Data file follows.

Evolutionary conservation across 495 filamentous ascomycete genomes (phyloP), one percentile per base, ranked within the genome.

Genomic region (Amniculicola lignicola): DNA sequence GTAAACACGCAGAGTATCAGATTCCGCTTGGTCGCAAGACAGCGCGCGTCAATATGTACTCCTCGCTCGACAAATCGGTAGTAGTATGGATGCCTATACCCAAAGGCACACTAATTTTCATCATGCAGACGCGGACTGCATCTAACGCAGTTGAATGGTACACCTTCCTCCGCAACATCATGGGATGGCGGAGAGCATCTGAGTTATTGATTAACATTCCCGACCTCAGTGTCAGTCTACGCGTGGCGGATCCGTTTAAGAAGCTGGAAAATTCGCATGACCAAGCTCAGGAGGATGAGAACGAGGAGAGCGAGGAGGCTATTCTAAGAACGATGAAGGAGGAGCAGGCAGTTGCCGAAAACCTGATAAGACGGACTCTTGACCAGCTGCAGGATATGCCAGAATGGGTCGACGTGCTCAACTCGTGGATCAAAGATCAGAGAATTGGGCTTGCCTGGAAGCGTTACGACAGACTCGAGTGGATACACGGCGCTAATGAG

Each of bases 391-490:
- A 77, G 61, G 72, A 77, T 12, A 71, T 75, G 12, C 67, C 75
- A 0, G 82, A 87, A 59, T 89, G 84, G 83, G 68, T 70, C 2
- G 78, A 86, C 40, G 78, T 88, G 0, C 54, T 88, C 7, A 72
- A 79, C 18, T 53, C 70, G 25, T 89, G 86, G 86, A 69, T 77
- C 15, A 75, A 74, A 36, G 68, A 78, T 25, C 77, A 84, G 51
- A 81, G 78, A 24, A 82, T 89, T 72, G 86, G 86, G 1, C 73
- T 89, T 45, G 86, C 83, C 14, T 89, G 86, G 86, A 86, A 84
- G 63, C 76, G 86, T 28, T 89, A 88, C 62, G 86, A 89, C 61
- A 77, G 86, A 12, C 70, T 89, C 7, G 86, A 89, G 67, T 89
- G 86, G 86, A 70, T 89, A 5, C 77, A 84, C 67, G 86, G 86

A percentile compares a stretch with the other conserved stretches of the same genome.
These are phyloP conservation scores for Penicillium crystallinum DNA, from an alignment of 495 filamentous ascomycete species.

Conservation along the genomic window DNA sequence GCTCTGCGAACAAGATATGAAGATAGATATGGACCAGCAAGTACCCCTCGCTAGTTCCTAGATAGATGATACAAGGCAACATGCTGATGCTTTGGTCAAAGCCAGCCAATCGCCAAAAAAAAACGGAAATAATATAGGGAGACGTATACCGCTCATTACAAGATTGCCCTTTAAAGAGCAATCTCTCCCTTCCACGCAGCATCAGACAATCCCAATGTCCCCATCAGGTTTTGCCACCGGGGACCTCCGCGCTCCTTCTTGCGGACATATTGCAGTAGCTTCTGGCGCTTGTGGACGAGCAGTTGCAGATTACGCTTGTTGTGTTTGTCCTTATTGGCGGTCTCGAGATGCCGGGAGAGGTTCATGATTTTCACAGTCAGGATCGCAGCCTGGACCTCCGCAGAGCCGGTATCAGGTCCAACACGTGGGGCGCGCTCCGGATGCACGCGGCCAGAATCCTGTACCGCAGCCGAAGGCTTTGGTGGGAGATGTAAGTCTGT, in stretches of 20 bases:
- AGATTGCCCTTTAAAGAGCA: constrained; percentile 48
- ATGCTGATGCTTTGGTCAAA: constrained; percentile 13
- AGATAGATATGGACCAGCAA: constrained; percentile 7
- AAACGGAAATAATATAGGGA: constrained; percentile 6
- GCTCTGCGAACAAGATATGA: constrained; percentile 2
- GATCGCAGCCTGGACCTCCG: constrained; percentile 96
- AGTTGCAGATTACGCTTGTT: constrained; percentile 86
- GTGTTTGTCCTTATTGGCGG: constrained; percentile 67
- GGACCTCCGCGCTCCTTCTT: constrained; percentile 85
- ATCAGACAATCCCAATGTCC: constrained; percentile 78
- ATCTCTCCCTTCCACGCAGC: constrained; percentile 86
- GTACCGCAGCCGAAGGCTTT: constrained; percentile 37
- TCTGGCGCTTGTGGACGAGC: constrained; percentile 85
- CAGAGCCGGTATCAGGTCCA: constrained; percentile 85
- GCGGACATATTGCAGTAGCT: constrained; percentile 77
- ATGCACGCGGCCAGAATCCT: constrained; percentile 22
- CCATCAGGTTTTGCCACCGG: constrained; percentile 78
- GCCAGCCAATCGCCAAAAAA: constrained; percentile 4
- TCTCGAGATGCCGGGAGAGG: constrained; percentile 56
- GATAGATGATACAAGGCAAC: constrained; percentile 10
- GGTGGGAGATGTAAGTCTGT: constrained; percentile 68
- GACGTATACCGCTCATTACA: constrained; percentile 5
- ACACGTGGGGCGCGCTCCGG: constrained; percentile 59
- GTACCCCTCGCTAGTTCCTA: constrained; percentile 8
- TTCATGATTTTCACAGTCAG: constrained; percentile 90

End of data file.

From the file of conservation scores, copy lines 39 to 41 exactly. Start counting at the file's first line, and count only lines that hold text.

- ACACGTGGGGCGCGCTCCGG: constrained; percentile 59
- GTACCCCTCGCTAGTTCCTA: constrained; percentile 8
- TTCATGATTTTCACAGTCAG: constrained; percentile 90